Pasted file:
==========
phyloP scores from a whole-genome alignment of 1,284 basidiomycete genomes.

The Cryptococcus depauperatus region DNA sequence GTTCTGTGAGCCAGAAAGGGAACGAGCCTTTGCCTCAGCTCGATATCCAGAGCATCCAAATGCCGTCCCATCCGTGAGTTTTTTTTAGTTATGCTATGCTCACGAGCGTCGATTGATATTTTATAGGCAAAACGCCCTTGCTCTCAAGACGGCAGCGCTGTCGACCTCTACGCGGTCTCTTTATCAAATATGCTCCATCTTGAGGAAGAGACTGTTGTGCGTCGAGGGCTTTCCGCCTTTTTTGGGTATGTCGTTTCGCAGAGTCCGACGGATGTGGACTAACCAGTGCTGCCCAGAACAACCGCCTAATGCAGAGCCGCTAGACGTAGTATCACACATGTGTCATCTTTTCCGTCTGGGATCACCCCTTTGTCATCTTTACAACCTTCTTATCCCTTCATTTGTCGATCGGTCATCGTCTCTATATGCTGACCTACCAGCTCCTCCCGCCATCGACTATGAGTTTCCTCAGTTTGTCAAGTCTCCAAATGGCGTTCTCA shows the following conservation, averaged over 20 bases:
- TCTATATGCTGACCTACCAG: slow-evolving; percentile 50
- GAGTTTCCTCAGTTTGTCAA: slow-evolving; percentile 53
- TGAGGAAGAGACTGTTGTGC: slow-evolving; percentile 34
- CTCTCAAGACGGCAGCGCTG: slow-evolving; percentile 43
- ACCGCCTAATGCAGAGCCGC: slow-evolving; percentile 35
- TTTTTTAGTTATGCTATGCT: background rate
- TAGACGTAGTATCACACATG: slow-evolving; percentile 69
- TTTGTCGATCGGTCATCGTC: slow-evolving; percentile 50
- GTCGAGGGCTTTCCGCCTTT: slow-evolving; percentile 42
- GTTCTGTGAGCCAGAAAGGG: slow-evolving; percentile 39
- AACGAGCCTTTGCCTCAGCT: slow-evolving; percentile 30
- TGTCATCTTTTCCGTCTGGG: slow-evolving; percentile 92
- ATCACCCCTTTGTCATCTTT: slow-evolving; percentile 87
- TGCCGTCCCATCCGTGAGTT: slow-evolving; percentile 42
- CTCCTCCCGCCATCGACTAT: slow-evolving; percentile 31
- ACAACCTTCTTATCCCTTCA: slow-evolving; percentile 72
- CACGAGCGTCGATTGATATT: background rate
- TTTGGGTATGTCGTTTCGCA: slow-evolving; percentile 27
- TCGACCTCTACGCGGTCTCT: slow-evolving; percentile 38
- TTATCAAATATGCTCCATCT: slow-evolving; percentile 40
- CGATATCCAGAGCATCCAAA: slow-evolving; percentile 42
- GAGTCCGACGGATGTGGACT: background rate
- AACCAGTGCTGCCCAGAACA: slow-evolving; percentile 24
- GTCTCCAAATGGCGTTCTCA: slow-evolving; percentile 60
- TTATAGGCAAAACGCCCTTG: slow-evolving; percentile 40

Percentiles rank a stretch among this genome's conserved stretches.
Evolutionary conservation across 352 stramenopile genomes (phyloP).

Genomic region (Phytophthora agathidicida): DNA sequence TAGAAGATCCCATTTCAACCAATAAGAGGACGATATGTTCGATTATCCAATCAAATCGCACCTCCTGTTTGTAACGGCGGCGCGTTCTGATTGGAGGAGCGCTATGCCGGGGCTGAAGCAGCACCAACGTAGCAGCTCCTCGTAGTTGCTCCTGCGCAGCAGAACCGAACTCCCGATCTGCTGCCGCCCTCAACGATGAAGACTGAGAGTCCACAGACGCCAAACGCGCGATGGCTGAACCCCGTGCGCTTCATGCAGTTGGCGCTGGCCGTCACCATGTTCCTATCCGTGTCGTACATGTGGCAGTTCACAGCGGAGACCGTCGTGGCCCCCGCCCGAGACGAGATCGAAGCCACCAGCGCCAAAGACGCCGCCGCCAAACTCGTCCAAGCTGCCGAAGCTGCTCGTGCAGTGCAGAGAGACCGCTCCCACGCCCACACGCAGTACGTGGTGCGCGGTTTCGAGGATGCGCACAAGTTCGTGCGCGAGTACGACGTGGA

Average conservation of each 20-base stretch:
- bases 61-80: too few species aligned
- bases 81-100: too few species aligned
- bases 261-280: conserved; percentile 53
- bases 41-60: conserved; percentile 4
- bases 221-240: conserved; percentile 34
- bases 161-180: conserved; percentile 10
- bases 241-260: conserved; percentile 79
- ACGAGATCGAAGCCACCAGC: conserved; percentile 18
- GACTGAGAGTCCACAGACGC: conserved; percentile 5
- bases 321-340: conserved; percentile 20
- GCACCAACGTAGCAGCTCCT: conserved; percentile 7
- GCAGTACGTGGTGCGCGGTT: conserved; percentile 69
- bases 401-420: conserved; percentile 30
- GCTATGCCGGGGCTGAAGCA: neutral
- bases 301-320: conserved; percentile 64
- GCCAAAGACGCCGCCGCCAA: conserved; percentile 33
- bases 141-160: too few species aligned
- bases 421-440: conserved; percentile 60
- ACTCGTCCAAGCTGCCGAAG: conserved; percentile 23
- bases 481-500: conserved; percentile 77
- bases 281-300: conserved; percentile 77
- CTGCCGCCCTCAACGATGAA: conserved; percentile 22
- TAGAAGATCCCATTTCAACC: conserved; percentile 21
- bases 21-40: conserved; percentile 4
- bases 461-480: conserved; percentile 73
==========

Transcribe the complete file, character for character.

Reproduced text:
phyloP scores from a whole-genome alignment of 1,284 basidiomycete genomes.

The Cryptococcus depauperatus region DNA sequence GTTCTGTGAGCCAGAAAGGGAACGAGCCTTTGCCTCAGCTCGATATCCAGAGCATCCAAATGCCGTCCCATCCGTGAGTTTTTTTTAGTTATGCTATGCTCACGAGCGTCGATTGATATTTTATAGGCAAAACGCCCTTGCTCTCAAGACGGCAGCGCTGTCGACCTCTACGCGGTCTCTTTATCAAATATGCTCCATCTTGAGGAAGAGACTGTTGTGCGTCGAGGGCTTTCCGCCTTTTTTGGGTATGTCGTTTCGCAGAGTCCGACGGATGTGGACTAACCAGTGCTGCCCAGAACAACCGCCTAATGCAGAGCCGCTAGACGTAGTATCACACATGTGTCATCTTTTCCGTCTGGGATCACCCCTTTGTCATCTTTACAACCTTCTTATCCCTTCATTTGTCGATCGGTCATCGTCTCTATATGCTGACCTACCAGCTCCTCCCGCCATCGACTATGAGTTTCCTCAGTTTGTCAAGTCTCCAAATGGCGTTCTCA shows the following conservation, averaged over 20 bases:
- TCTATATGCTGACCTACCAG: slow-evolving; percentile 50
- GAGTTTCCTCAGTTTGTCAA: slow-evolving; percentile 53
- TGAGGAAGAGACTGTTGTGC: slow-evolving; percentile 34
- CTCTCAAGACGGCAGCGCTG: slow-evolving; percentile 43
- ACCGCCTAATGCAGAGCCGC: slow-evolving; percentile 35
- TTTTTTAGTTATGCTATGCT: background rate
- TAGACGTAGTATCACACATG: slow-evolving; percentile 69
- TTTGTCGATCGGTCATCGTC: slow-evolving; percentile 50
- GTCGAGGGCTTTCCGCCTTT: slow-evolving; percentile 42
- GTTCTGTGAGCCAGAAAGGG: slow-evolving; percentile 39
- AACGAGCCTTTGCCTCAGCT: slow-evolving; percentile 30
- TGTCATCTTTTCCGTCTGGG: slow-evolving; percentile 92
- ATCACCCCTTTGTCATCTTT: slow-evolving; percentile 87
- TGCCGTCCCATCCGTGAGTT: slow-evolving; percentile 42
- CTCCTCCCGCCATCGACTAT: slow-evolving; percentile 31
- ACAACCTTCTTATCCCTTCA: slow-evolving; percentile 72
- CACGAGCGTCGATTGATATT: background rate
- TTTGGGTATGTCGTTTCGCA: slow-evolving; percentile 27
- TCGACCTCTACGCGGTCTCT: slow-evolving; percentile 38
- TTATCAAATATGCTCCATCT: slow-evolving; percentile 40
- CGATATCCAGAGCATCCAAA: slow-evolving; percentile 42
- GAGTCCGACGGATGTGGACT: background rate
- AACCAGTGCTGCCCAGAACA: slow-evolving; percentile 24
- GTCTCCAAATGGCGTTCTCA: slow-evolving; percentile 60
- TTATAGGCAAAACGCCCTTG: slow-evolving; percentile 40

Percentiles rank a stretch among this genome's conserved stretches.
Evolutionary conservation across 352 stramenopile genomes (phyloP).

Genomic region (Phytophthora agathidicida): DNA sequence TAGAAGATCCCATTTCAACCAATAAGAGGACGATATGTTCGATTATCCAATCAAATCGCACCTCCTGTTTGTAACGGCGGCGCGTTCTGATTGGAGGAGCGCTATGCCGGGGCTGAAGCAGCACCAACGTAGCAGCTCCTCGTAGTTGCTCCTGCGCAGCAGAACCGAACTCCCGATCTGCTGCCGCCCTCAACGATGAAGACTGAGAGTCCACAGACGCCAAACGCGCGATGGCTGAACCCCGTGCGCTTCATGCAGTTGGCGCTGGCCGTCACCATGTTCCTATCCGTGTCGTACATGTGGCAGTTCACAGCGGAGACCGTCGTGGCCCCCGCCCGAGACGAGATCGAAGCCACCAGCGCCAAAGACGCCGCCGCCAAACTCGTCCAAGCTGCCGAAGCTGCTCGTGCAGTGCAGAGAGACCGCTCCCACGCCCACACGCAGTACGTGGTGCGCGGTTTCGAGGATGCGCACAAGTTCGTGCGCGAGTACGACGTGGA

Average conservation of each 20-base stretch:
- bases 61-80: too few species aligned
- bases 81-100: too few species aligned
- bases 261-280: conserved; percentile 53
- bases 41-60: conserved; percentile 4
- bases 221-240: conserved; percentile 34
- bases 161-180: conserved; percentile 10
- bases 241-260: conserved; percentile 79
- ACGAGATCGAAGCCACCAGC: conserved; percentile 18
- GACTGAGAGTCCACAGACGC: conserved; percentile 5
- bases 321-340: conserved; percentile 20
- GCACCAACGTAGCAGCTCCT: conserved; percentile 7
- GCAGTACGTGGTGCGCGGTT: conserved; percentile 69
- bases 401-420: conserved; percentile 30
- GCTATGCCGGGGCTGAAGCA: neutral
- bases 301-320: conserved; percentile 64
- GCCAAAGACGCCGCCGCCAA: conserved; percentile 33
- bases 141-160: too few species aligned
- bases 421-440: conserved; percentile 60
- ACTCGTCCAAGCTGCCGAAG: conserved; percentile 23
- bases 481-500: conserved; percentile 77
- bases 281-300: conserved; percentile 77
- CTGCCGCCCTCAACGATGAA: conserved; percentile 22
- TAGAAGATCCCATTTCAACC: conserved; percentile 21
- bases 21-40: conserved; percentile 4
- bases 461-480: conserved; percentile 73